Intrathecal Transplantation of UC-MSC in Patients With Late Stage of Chronic Spinal Cord Injury
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|ClinicalTrials.gov Identifier: NCT03505034|
Recruitment Status : Recruiting
First Posted : April 23, 2018
Last Update Posted : May 1, 2018
This study aim to evaluate the safety and efficacy of intrathecal transplantation of allogeneic umbilical cord derived mesenchymal stem cells (UC-MSC) for treatment of different phrases of spinal cord injury. Here, the history of spinal cord injury is divided into three periods, Sub-acute SCI, Early stage of chronic SCI, and Late stage of chronic SCI, which is 2W-2M, 2M-12M, and more than 12M after injury, respectively. The purpose is to investigate whether the patients with spinal cord injury benefit from UC-MSC transplantation, and then find out the best time for SCI treatment.
In this part of the study, the investigators will treat patients with late stage of chronic spinal cord injury with UC-MSC transplantation or placebo.
|Condition or disease||Intervention/treatment||Phase|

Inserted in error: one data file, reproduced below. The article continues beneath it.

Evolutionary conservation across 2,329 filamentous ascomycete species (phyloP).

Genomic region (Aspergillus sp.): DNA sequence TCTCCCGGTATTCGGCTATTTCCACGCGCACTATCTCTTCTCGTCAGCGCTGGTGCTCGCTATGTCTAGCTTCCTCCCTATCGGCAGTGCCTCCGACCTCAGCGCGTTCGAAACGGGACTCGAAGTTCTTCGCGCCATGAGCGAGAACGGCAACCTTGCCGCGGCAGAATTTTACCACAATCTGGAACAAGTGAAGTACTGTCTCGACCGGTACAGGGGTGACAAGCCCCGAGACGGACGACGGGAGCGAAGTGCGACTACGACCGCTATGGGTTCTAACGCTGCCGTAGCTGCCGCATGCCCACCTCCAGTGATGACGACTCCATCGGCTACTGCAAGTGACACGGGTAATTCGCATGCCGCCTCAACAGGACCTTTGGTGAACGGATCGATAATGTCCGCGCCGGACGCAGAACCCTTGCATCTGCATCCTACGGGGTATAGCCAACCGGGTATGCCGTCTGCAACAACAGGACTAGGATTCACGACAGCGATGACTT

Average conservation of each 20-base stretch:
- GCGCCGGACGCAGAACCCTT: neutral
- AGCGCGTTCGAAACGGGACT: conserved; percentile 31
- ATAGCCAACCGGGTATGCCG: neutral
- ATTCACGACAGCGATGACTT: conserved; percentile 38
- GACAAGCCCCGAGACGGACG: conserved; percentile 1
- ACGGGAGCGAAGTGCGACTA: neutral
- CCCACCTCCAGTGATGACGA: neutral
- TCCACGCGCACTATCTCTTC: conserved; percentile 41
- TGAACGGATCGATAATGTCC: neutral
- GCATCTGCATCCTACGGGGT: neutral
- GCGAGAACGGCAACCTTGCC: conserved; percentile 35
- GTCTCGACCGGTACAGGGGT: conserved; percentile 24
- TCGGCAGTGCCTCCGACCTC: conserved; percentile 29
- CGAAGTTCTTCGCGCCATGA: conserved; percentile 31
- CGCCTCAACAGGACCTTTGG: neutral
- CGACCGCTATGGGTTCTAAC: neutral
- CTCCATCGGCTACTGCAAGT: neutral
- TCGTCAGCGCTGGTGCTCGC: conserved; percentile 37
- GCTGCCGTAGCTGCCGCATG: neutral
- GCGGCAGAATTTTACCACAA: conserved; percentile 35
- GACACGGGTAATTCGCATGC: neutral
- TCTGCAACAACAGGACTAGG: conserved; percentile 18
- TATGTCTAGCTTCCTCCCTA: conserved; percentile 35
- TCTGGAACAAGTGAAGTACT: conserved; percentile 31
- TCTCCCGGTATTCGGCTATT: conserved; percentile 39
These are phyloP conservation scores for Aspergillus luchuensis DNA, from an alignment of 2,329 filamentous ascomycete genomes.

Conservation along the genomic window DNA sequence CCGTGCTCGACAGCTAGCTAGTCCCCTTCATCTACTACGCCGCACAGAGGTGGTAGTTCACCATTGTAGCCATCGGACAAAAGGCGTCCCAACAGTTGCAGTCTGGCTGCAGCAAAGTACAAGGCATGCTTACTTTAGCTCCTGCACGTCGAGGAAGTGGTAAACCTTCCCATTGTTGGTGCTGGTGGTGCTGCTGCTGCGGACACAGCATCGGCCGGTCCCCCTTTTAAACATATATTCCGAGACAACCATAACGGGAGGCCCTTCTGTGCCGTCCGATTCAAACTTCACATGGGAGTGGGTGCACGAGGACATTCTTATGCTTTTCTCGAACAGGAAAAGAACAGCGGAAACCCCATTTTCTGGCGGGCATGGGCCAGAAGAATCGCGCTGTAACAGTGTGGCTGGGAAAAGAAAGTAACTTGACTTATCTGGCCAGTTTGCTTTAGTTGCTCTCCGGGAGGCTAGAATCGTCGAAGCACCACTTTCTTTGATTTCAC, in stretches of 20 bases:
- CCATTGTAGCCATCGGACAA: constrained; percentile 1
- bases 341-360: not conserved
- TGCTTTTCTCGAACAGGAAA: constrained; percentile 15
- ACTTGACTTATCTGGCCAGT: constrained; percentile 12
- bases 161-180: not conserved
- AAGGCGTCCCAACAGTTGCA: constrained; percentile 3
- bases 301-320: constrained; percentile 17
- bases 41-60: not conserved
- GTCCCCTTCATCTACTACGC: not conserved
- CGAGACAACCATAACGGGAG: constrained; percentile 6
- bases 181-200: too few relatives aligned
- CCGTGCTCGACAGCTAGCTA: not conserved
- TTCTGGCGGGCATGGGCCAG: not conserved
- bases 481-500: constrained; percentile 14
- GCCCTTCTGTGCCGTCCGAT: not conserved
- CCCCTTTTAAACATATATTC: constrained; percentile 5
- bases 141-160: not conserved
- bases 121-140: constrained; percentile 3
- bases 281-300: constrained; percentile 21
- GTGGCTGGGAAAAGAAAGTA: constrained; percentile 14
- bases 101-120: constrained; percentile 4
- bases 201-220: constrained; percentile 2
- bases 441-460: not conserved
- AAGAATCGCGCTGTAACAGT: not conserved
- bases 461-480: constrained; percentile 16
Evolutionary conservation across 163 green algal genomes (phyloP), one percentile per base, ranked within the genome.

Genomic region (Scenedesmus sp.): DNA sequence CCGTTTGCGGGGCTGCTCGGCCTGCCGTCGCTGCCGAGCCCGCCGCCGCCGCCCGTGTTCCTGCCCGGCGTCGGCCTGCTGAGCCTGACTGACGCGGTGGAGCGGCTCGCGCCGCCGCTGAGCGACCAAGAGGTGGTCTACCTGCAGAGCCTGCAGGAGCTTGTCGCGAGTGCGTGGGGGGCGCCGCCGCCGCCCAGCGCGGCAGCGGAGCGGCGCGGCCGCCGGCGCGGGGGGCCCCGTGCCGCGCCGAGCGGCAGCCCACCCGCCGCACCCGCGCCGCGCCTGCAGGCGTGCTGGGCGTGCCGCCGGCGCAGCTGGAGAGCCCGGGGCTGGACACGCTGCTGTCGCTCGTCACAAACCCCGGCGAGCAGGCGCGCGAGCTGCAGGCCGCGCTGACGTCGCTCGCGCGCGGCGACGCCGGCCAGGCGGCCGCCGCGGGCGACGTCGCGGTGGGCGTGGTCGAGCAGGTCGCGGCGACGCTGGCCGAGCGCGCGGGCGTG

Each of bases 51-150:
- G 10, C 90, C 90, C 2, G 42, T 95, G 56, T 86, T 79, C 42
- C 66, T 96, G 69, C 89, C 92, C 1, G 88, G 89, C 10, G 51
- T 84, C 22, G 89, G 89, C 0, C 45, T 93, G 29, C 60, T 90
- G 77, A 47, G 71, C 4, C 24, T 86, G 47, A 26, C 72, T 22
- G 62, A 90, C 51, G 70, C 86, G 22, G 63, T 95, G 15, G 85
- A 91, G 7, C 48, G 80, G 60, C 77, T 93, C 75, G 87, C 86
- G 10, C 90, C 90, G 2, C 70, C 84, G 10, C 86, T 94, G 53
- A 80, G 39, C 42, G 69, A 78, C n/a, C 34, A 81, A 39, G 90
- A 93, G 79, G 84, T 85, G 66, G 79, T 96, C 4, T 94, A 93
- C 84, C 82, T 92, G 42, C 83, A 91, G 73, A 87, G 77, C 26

|Spinal Cord Injuries||Drug: Umbilical Cord Mesenchymal Stem Cells||Phase 2|
Spinal cord injury (SCI), damage to any part of the spinal cord or nerves, often causes permanent neurofunction deficit, including strength, sensation and other body functions below the site of injury. WHO reported 15-40/million people suffer from SCI each year, about 250,000 to 500,000 people. The majority of SCI victims are young patients, who are at the time of working age. As a result of that, SCI not only affects the physical and psychological health of those patients, but also bring huge economic burden to their families, as well as the society. The current treatments for SCI mainly include surgical operation, neuroregenerative medicine, physical therapy, chinese acupuncture and so on. However, none of these methods are efficient enough to make any functional recovery of neurological injury in patients, and most patients will have to face paraplegia or tetraplegia.